(from The Wall Street Journal, May 26, 2010)
Without the DMZ minefield, nuclear weapons would be the main deterrent protecting South Korea.
BY DAVID B. RIVKIN JR.AND LEE A. CASEY
Sixty-eight senators have sent a letter to President Obama urging U.S. ratification of the Ottawa Convention. The 10-year-old treaty, banning the production and use of land mines, has been accepted by over 150 countries, including most of our allies.
The U.S., however, should not join this august club. Land mines remain a critical part of America’s 21st century security architecture.
The demilitarized zone (DMZ) between North and South Korea contains massive minefields. They guard against surprise attacks by numerically superior North Korean infantry who are poised 20 miles from the outskirts of Seoul.
Deterring nuclear-armed and consistently erratic North Korea (its most recent provocation was sinking a South Korean warship) is a challenge requiring all the tools in the U.S. military arsenal. Ratifying the Ottawa Convention means dismantling the DMZ minefields. That means an American president might face the unpalatable choice of watching South Korea (and the U.S. forces stationed there) overrun—or using nuclear weapons.
Although the U.S. has chosen not to deploy land mines in post 9/11 wars, they can save the lives of American soldiers. Our bases in Iraq and Afghanistan have regularly come under insurgent attacks, including on the morning of Oct. 3, 2009, when hundreds of Taliban penetrated the defense perimeter of Combat Outpost Keating, an isolated U.S. camp in northeastern Afghanistan. Outnumbered six to one, the G.I.s fought a desperate action with small arms. U.S. aircraft arrived, but only after eight Americans (of 53) were killed. Had the camp been surrounded with a minefield, the results would have been very different.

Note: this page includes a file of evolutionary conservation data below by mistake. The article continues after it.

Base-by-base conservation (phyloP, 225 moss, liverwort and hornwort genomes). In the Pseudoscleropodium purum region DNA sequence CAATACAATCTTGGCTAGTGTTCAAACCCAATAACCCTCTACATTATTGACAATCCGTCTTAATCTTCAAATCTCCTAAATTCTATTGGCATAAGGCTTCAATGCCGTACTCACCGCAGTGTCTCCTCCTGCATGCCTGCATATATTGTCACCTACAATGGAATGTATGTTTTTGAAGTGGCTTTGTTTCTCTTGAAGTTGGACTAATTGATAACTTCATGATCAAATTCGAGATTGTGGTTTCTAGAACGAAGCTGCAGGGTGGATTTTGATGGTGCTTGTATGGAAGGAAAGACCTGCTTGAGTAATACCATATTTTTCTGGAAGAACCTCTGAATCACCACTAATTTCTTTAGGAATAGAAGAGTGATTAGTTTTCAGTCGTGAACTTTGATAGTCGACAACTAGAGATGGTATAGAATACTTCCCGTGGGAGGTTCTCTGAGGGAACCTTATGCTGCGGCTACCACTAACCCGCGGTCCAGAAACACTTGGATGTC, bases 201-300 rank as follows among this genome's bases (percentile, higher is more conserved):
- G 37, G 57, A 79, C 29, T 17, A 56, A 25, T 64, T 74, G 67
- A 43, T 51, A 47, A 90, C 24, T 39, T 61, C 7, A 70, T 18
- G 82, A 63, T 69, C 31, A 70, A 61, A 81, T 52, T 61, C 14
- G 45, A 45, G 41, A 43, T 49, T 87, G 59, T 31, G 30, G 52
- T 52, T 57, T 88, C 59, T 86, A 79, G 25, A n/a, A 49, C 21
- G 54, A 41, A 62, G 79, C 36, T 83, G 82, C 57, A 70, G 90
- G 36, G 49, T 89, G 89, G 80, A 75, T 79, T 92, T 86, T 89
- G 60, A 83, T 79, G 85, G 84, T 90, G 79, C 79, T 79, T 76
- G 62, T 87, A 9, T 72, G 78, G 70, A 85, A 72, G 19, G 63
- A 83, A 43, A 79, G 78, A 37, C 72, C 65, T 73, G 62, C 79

Outside Korea, land mines on a grand scale may no longer be an essential part of the U.S. arsenal. But ratifying the Ottawa Convention transforms a policy choice into a legal obligation that, notably, neither Russia nor China (or Iran, North Korea and several other rogue states) have accepted. Unilateral disarmament here is neither smart arms control nor good foreign policy.
Land mines do present important humanitarian concerns. Once deployed, they can remain active for decades, and civilians are regularly injured or killed by these weapons long after a conflict has ended. This is a particularly acute problem in the developing world, where many belligerents never bothered to mark or clear the affected areas.
But the newest generation of American “smart” mines can be remotely armed and disarmed, or programmed to blow themselves up after a given time. These weapons are no more or less inhumane than other types of military hardware.
While some smart mines can be expected to malfunction and remain armed, the same is true of all unexploded ordinance, including aircraft-delivered bombs and artillery rounds. Properly used, land mines are not only an effective weapons system, but their limited range can produce far less unintended damage to civilians than, for example, a heavy artillery barrage or aerial bombing.
The treaty, however, would ban all land mines, stupid or smart. In truth, most of its proponents are more interested in reworking the entire legal regime governing warfare than they are in making any particular type of weapon more humane.
Traditionally, the laws of war accommodated military imperatives, imposing only the most basic of restraints. This was in recognition that a more restrictive code would not likely check nations engaged in a life or death struggle. As the realities of war have receded for most developed countries, progressives have worked to transform the norms applicable to armed conflict into something akin to a code governing domestic police functions.
The Ottawa Convention is part and parcel of this process, and the only real justification for U.S. accession to this treaty is a bow to international political correctness. That is what the Senate letter meant by urging the president to reconsider the U.S. position as consistent with his “commitment to reaffirm U.S. leadership in solving global problems.”
That type of symbolism is just not a good enough reason to give up a weapon that can protect American forces and assist them in accomplishing their missions.
Messrs. Rivkin and Casey, Washington, D.C.-based attorneys, served in the Department of Justice during the Ronald Reagan and George H.W. Bush administrations.